Young Mr. Obama
Chicago and the Making of A Black President
Paints a portrait of the current president as a young, ambitious leader and describes his education in the capital of the African American political community in Chicago and his disastrous run for Congress in 2000 that nearly derailed his career.
Barack Obama's inspirational politics and personal mythology have overshadowed his fascinating history. Young Mr. Obama gives us the missing chapter: the portrait of the politician as a young leader, often too ambitious for his own good, but still equipped with a rare ability to inspire change. The route to the White House began on the streets of Chicago's South Side.
Edward McClelland, a veteran Chicago journalist, tells the real story of the first black president's political education in the capital of the African American political community. Obama's touch wasn't always golden, and the unflappable and charismatic campaigner we know today nearly derailed his political career with a disastrous run for Congress in 2000.
Obama learned from his mistakes, and rebuilt his public persona. Young Mr. Obama is a masterpiece of political reporting, peeling away the audacity, the T-shirts, and the inspiring speeches to craft acompelling and surpassingly readable account of how local politics shaped a national leader.
McLelland, who first covered Barack Obama for the Chicago Reader during Obama's failed primary challenge for the Democratic nomination to the congressional seat of former Black Panther and present US Congressmen Bobby Rush, presents a journalistic reconstruction of the President's nascent political career in Chicago, arguing that it is only from there that a Black man could have become President. The narrative traces Obama's engagement with the politics (and political intrigues) of Chicago from his hiring as a community organizer by the Developing Communities Project to his successful campaign for the United States Senate in 2004. Annotation ©2011 Book News, Inc., Portland, OR (booknews.com)
Barack Obama's first campaign for office was won in a hearing room at the Chicago board of elections. Obama and his staff ousted his rivals in a primary contest for a state senate seat, and the thirty-five-year-old candidate ran unopposed in the general election. It was hardly change to believe in, but it was the beginning of history. A sometimesstiff law school professor was suddenly launched on the road to becoming a global icon.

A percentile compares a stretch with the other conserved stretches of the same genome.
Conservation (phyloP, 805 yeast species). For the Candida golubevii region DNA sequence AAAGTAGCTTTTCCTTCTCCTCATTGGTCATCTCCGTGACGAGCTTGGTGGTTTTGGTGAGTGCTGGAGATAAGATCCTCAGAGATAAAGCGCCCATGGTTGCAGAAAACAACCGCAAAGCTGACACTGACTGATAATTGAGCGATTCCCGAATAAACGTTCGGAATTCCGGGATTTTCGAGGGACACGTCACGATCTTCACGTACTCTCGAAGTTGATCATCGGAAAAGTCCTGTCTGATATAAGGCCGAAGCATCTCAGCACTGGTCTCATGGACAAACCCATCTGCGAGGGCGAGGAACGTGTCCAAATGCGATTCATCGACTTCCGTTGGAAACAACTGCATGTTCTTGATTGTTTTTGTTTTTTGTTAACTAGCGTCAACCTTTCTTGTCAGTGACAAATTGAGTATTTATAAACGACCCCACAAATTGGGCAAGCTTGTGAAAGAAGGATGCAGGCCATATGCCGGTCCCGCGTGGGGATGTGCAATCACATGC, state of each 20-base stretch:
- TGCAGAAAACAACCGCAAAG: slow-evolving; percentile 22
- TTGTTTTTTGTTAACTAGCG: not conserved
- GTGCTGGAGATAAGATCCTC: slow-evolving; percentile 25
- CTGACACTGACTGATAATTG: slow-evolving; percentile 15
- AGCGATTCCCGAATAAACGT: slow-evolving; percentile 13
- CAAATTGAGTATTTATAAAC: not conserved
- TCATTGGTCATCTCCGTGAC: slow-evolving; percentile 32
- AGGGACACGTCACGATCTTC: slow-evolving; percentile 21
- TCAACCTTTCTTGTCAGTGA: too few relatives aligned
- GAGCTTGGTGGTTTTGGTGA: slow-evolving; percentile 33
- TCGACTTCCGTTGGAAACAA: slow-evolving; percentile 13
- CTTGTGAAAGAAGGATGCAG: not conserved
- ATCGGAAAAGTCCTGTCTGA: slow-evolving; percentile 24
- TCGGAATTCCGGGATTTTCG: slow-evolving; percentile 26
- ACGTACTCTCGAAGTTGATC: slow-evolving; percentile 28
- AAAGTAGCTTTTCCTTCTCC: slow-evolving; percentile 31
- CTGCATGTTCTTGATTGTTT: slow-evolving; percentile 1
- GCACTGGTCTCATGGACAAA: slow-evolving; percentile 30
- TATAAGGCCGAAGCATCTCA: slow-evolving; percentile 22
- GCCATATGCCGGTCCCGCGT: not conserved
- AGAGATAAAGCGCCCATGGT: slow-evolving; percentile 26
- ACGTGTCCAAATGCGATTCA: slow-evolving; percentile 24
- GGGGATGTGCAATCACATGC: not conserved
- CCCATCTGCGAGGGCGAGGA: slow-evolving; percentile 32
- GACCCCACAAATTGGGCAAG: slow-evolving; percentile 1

Young Mr. Obama gives us the missing chapters that came both before and after the rocky beginnings of our forty-fourth president's political career: Here is the portrait of the politician as a young leader---often too ambitious for his own good, but still equipped with a rare ability to inspire change. The road to the White House began for Obama on the streets of Chicago's far South Side.
Edward McClelland tells the real story of our first black president's apprenticeship in the capital of the African-American political community. Obama's touch wasn't always golden, and the unflappable charismatic campaigner we know today nearly derailed his career with a disastrous run for Congress in 2000. McClelland, who first covered Obama on that wobbly primary campaign, offers a portrait of a leader in the making---an idealist who learned political realities the hard way.
Young Mr. Obama evenhandedly peels away the audacity, the slogans, and the lofty rhetoric to craft a compelling and surpassingly readable account of how local politics shaped a global leader. Chicago was far more than just a waypoint for Obama: The city's political landscape and its powerful African-American community were just as important as his own ambitions. Only Chicago could have produced America's first black president; Young Mr. Obama tells us precisely how, with the warmth and detail of an eyewitness to history.
Shows President Obama as a young, ambitious leader, describing his education in the capital of the African American political community in Chicago and the disastrous run for Congress in 2000 that nearly derailed his career.
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